Basic is part of the main system, all the options in basic are available in the PHB and Basic has been out for awhile now so I think that the consensus has been pretty strong on just how fast character creation can be using it. –  Joshua Aslan Smith Aug 8 at 21:04
    
Oh, I'm not disagreeing with you, I just thought that maybe that's where some of the down votes are coming from. –  Mark Bessey Aug 8 at 23:19

3.5e or Pathfinder

5e is new, 4e requires knowledge of game concepts from other dnd games and combat takes ages, and ADND/2e/clones are very rough on new players. My greatest strike rate with introducing DnD to new players/roleplayers who haven't played it is 3.5e. I include Pathfinder as the two games are very similar, with some people calling Pathfinder 3.75e. I personally prefer 3.5e, but the difference is slight.

On 5e

I only have limited experience with it, but I feel again that it relies on a certain amount of dnd 'meta knowledge' to run quickly and easily. If you are a new GM, or if your players don't have experience with DnD, I feel a different edition may be easier to understand and use.

It obviously depends largely on your group and what they like to do, whether that's crunch minutiae, tactical miniatures combat, 'die for no reason a lot', etc. My suggestion would be to run a couple of games in one, and if they are not liking it, switch out for another.

My personal largest strike rate has been with 3.5e/pathfinder, though, so that's what i'll recommend you start with.

Books - 3.5e

There was a re-release of some 3.5e books, if you're looking at playing 3.5e I would recommend picking up the core set - the Player's Handbook, Dungeon Master's Guide, and Monster Manual. All are quality products. For interesting material that will add to any 3.5e game, I can recommend the Expanded Psionics Handbook, Complete Warrior, Complete Arcane, Player's Handbook II. A monster manual or two can be handy if you're drawing a blank on what exactly is infesting the basement of the House of Twin Spires. It's worth noting, although I explicitly cannot encourage you to pursue this or give you any advice on doing so, that there do exist pirated copies of 3.5e books in pdf form.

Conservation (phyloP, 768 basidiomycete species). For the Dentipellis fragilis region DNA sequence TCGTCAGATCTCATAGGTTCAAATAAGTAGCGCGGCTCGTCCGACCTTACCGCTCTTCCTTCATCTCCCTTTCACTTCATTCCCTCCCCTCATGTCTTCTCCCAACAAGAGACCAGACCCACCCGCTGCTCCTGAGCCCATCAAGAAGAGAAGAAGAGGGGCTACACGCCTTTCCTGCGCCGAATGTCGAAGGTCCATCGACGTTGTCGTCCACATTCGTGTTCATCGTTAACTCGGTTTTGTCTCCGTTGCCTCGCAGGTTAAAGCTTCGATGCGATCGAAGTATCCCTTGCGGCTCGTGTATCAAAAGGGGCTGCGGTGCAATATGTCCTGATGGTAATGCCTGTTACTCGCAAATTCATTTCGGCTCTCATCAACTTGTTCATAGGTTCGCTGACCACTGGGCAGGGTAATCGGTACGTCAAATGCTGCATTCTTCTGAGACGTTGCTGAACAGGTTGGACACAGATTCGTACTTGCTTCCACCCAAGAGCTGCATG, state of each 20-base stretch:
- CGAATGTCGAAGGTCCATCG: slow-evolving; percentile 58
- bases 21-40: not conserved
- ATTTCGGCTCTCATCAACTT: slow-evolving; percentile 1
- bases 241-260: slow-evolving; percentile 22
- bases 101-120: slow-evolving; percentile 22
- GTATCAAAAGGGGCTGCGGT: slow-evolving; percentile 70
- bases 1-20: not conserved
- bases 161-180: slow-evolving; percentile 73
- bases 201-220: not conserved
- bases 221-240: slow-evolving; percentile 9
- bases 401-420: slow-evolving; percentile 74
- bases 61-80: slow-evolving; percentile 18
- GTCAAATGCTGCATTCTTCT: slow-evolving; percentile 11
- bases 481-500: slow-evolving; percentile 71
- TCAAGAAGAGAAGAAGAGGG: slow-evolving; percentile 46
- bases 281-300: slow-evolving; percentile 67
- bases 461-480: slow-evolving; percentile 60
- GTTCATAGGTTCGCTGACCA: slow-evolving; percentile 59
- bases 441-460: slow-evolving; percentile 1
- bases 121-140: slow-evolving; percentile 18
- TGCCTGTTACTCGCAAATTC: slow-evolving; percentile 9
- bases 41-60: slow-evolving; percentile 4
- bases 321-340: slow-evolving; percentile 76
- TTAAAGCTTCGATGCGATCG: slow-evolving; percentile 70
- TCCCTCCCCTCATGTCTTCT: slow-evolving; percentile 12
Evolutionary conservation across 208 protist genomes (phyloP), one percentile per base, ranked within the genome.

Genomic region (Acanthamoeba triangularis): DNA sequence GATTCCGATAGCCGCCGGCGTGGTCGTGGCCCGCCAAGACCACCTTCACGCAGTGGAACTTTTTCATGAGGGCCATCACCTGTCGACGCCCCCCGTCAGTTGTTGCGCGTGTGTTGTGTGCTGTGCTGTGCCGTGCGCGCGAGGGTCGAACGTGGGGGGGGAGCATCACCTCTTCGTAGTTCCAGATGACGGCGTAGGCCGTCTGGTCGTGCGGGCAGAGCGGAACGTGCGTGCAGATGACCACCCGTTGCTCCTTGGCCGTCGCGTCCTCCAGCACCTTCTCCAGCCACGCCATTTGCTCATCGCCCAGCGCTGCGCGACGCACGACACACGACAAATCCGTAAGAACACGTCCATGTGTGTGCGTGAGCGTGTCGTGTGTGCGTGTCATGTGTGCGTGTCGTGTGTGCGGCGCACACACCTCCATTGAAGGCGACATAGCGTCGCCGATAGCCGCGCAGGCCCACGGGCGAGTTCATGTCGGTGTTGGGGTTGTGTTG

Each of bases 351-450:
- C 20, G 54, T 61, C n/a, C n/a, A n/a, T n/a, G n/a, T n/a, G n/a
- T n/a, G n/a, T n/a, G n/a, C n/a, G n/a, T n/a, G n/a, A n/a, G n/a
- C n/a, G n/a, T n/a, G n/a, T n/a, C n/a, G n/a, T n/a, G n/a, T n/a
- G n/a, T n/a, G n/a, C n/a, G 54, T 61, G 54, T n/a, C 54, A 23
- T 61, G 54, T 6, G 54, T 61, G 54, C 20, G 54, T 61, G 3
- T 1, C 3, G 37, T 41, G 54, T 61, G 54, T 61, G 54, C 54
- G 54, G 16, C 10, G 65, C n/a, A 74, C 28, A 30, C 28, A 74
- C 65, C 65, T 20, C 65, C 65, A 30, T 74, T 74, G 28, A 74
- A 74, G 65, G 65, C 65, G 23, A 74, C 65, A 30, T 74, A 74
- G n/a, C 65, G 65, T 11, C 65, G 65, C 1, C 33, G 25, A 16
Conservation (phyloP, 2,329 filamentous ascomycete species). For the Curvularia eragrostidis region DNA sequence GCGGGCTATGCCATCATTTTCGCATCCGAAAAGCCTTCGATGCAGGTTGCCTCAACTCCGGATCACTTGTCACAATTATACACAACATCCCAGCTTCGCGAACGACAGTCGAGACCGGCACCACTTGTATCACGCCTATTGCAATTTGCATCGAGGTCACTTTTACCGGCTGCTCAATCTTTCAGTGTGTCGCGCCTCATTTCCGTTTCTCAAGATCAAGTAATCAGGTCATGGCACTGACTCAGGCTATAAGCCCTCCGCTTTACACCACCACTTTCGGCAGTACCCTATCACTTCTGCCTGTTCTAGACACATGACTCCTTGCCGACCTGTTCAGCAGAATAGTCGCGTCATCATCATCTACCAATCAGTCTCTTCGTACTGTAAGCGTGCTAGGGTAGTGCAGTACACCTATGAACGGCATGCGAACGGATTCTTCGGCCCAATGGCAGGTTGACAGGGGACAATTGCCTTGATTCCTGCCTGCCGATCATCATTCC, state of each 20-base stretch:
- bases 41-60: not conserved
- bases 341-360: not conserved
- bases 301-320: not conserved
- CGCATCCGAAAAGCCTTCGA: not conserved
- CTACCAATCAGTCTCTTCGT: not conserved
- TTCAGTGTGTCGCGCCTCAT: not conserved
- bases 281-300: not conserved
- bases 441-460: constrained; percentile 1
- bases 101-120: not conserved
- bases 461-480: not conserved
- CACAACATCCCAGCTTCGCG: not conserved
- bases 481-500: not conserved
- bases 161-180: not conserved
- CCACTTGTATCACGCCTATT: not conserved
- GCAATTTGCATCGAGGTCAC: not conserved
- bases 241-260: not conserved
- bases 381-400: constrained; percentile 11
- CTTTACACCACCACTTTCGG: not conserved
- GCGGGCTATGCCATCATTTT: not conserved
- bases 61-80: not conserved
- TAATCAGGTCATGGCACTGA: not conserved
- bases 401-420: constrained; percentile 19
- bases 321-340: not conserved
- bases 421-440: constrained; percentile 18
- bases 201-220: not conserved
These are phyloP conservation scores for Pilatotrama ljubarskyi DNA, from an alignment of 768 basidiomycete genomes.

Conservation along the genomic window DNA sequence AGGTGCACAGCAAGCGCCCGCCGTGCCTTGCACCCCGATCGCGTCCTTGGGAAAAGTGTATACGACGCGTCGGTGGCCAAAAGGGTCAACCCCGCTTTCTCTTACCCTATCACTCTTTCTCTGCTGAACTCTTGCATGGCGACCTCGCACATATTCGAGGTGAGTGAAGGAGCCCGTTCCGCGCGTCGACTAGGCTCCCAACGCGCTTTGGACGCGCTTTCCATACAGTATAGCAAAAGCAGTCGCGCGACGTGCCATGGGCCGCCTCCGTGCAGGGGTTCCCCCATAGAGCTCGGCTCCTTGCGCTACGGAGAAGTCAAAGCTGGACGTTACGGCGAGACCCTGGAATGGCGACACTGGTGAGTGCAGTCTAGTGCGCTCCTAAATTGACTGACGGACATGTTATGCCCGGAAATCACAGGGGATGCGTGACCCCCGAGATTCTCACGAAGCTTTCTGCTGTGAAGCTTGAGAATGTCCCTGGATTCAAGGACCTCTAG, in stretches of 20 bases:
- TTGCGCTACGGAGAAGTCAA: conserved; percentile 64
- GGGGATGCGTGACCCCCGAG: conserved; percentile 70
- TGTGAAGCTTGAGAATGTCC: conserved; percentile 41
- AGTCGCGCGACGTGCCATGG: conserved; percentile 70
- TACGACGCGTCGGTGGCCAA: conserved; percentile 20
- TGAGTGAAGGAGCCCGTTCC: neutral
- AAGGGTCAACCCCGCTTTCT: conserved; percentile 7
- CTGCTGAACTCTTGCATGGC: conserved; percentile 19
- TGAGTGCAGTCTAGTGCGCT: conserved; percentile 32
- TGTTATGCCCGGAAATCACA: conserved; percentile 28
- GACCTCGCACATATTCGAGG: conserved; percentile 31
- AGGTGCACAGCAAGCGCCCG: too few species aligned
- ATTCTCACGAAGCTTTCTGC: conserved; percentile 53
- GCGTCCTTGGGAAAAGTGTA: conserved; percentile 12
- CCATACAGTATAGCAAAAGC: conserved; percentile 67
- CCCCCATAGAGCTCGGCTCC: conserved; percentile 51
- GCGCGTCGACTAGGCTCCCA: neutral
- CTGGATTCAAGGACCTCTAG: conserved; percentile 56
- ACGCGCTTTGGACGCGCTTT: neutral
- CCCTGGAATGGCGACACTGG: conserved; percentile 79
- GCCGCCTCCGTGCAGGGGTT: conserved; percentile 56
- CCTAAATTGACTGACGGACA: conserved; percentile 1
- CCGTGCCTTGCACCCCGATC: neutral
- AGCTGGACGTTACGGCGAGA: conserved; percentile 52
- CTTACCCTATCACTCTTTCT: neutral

Pathfinder

There's a Beginner's Box for pathfinder, which I have not personally used. My experience of these 'boxes', though, is that they are geared to absolute newbies and generally not as fun as simply buying the actual rulebook, even for absolute newbies. If your group has rpg experience, the lack of choice I assume to be present will probably annoy them, and you're probably better off picking up a copy of the Pathfinder Core Rulebook.

Additionally I hear good things about the Advanced Players Guide and Ultimate Combat, and you will need their version of a monster manual, the Bestiary.

Interestingly for Pathfinder there are several 'Adventure Paths', campaigns in a book designed for you. Of those, i've read through Kingmaker, Carrion Crown, and Shattered City - I can recommend all three as easy to run and hopefully interesting.

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Ok thanks like I said I do have some experience with 3.5 but didn't know to much about it due to only having 1 game in the campaign i'm in right now, pathfinder I never did try I might try it out as a player first but thanks for the answer even tho i'm not supposed to say thanks in comments –  Jayjay Aug 8 at 10:06
    
Quick question tho before i'm done with this any suggestions on which books to get either then like the core rulebooks? –  Jayjay Aug 8 at 10:09
    
Are such old books still on sale? –  Flamma Aug 8 at 10:26
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@Jason It's common etiquette in this place to wait 2 days before accepting an answer. Specially if it's so opinion based. Questions with accepted answers tend to receive fewer additional answers, and you may want to hear more opinions. –  Flamma Aug 8 at 10:28
    
@Flamma K thanks I guess and ya they are well atleast on amazon they are –  Jayjay Aug 8 at 10:46